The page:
Friedmann had no time to react to the infantry surging pass and the lone lmg guarding the inner yard failed to fell too many of the attacker - 20 Brits with 4 leaders (SL+3JL) against 6 Germans with 2 leaders (SL+JL) did not look too good for the defender. Of course, having 2 machine guns and 2 machine pistols guarding a heavy building is quite a force, as the attacker found out. Germans inflicted whopping 25 kills vs 10+ by the attacker, so both side were wiped out to a man. Wounded attackers later crawling out from the mess told how the last standing German youths just detonated bundles of grenades to bring down the house on everyone. 

At this point the British infantry platoon was way below 0 morale, so the non-deployed section withdrew. And their losses also mean that the supporting tank platoon dropped to 0 and withdrew - mauled and surprised HJ were left holding the field. Next game will show how much of a pyrrhic victory this was, as HJ has very little capacity for soaking losses.

GM diced for all the leaders and Brits managed to get 2 leaders (SL Trails and JL Findlay) out of the mess wounded, with one wounded man following. Rest were either killed or taken prisoner. German (support) SL was killed with section leader survived with light wounds.

Lessons learned:

  • A well time attack by the defender to relieve pressure was a very good idea, as it forced attacker to reconsider and shuffle his forces
  • Never underestimate raspberry bushes, they are vicious
  • Now matter what the numerical superiority, defender in hard cover needs to be pinned before close assault
  • The improved British barrage is a killer, forcing Germans do deploy too soon
  • AT assets covering only some approaches is a recipe for hurt

Tuesday 10 November 2015

Operation Martlet, game 1

Start of the game, with positions of Jump off Points.

Setting up the table.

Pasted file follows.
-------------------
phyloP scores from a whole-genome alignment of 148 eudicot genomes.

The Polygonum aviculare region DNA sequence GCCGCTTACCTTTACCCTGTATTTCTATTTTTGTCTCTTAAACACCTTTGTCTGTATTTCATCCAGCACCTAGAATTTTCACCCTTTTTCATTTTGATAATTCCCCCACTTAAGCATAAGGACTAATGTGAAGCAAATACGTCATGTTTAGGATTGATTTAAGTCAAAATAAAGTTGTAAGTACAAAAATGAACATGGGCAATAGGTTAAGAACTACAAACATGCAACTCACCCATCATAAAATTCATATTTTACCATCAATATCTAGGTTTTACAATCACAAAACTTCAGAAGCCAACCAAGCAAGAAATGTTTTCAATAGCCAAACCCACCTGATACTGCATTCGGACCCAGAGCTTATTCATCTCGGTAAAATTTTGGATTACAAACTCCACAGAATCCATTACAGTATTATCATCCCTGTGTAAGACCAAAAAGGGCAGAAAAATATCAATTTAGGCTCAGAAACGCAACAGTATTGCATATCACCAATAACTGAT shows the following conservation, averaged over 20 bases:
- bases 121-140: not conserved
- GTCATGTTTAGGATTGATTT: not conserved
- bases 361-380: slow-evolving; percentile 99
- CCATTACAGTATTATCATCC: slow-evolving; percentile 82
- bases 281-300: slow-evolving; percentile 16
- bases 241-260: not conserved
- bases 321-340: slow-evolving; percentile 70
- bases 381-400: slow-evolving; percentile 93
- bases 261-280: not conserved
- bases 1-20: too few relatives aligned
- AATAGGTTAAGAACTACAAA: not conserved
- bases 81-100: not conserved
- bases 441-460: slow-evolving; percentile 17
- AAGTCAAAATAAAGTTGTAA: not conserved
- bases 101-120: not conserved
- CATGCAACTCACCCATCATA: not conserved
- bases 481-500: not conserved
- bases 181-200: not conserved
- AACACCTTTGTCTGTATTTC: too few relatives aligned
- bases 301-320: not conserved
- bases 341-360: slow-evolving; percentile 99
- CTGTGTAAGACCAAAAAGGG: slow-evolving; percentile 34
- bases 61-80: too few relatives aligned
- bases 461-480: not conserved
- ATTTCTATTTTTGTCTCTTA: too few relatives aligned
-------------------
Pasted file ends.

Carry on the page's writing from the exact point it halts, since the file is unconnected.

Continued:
The British attack started with a barrage hammering the Hitler Jugend position - as soon as it was lifted, the point platoons went forward. Unfortunately for them, fog was thick as soup and quite a few men and vehicles got lost. The British second section was commited via their bottom JoP to open up a potential avenua of attack hugging the wall - HJ immediately countered by deploying a section to the same flank, effectively shutting it down before armor could be committed. The topmost British JoP was quite close to the building by the crossroads (which also harbored a bunker, unknown to the attacker), so he made a gamble and pushed 1st section towards the building at running speed. Unfortunately the dice were not with him and he failed to reach the building or to shut down the JoP behind. Germans immediately deployed another section, which cut down half of the attacking section immediately. The M4 Sherman committed to oust them with fire reported that he was somewhere in the fog, unable to see or hear anything.

At this point, Lady Fortuna switched to the British side. He deployed a Firefly which promptly set the house with bunker on fire and wounded the section leader inside. (GM completely forgot that Firefly has HE only after September 1944. That single experiemental HE grenade was very useful) Then the deploying  German PzIV failed to hit the Firefly and took a hit to track as a return gift. Defender wisely decided not to continue a lopsided gambit but withdrew back offtable. Bunker was open, 1st British section had almost recovered from the disaster, German section was leaderless and life looked rosy.

High point of the attack.
Until Germans committed their reserve team. A sharp counterattack by 5 men threw the British 2nd section back in close combat, routed them and then withdrew back to safety before anyone could react. (3 phases in row just in the right place!) Germans still have quite a bit of estate to conduct a delaying action and tanks would be needed in close support to crack the walls of the farmstead. So the attacker took the safer option and withdrew to take a breather and call in more reserves, as the AT capability of Germans was a question mark.

All in all, relatively bloodless game. The Brits suffered half a section in casualties, while Germans had one lightly wounded NCO and one wounded. The boys of HJ are proud of their leader, while the attacker's morale was kept up by a rumour stating that 1st section leader was to be mentioned in despatches for his brave attack at the bunker.

Next game will see the Brits attacking the same position after a short breather. Hopefully the fog has cleared by then.

Thursday 15 October 2015

More pint-sized goodness